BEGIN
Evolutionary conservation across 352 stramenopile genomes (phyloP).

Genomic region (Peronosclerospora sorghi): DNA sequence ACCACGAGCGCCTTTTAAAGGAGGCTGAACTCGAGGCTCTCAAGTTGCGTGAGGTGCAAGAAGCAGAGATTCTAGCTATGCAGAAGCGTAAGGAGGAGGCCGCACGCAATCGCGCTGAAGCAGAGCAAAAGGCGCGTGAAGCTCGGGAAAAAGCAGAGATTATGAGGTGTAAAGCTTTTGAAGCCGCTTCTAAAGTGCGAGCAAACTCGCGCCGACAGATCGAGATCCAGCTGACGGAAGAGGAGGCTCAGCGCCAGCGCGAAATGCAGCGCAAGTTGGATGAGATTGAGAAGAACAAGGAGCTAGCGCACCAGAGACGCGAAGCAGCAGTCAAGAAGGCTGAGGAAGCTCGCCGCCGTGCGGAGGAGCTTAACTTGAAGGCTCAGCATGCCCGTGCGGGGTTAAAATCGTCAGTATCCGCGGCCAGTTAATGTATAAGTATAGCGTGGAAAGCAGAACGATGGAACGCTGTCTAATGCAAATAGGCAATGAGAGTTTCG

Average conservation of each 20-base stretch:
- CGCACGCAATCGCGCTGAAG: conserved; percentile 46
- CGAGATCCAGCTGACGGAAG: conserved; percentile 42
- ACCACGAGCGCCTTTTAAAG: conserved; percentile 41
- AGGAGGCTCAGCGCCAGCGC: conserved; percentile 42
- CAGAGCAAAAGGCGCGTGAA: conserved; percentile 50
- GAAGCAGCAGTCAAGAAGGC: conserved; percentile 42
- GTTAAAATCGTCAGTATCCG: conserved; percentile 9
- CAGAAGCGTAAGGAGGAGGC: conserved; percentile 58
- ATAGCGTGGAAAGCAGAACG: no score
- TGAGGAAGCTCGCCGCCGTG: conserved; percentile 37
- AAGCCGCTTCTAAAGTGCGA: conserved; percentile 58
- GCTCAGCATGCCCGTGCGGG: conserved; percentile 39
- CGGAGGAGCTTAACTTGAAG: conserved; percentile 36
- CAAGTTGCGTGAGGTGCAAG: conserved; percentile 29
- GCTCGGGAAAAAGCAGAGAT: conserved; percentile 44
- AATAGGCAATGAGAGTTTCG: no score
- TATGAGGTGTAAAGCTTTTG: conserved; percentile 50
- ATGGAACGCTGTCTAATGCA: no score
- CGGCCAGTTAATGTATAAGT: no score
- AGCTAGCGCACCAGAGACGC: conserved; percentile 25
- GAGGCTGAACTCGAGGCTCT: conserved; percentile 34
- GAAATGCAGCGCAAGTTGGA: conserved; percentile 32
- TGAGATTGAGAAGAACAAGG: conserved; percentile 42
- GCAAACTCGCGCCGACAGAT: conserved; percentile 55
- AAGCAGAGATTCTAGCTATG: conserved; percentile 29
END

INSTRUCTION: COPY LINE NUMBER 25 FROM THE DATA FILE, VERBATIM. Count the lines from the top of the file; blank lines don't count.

- GAAATGCAGCGCAAGTTGGA: conserved; percentile 32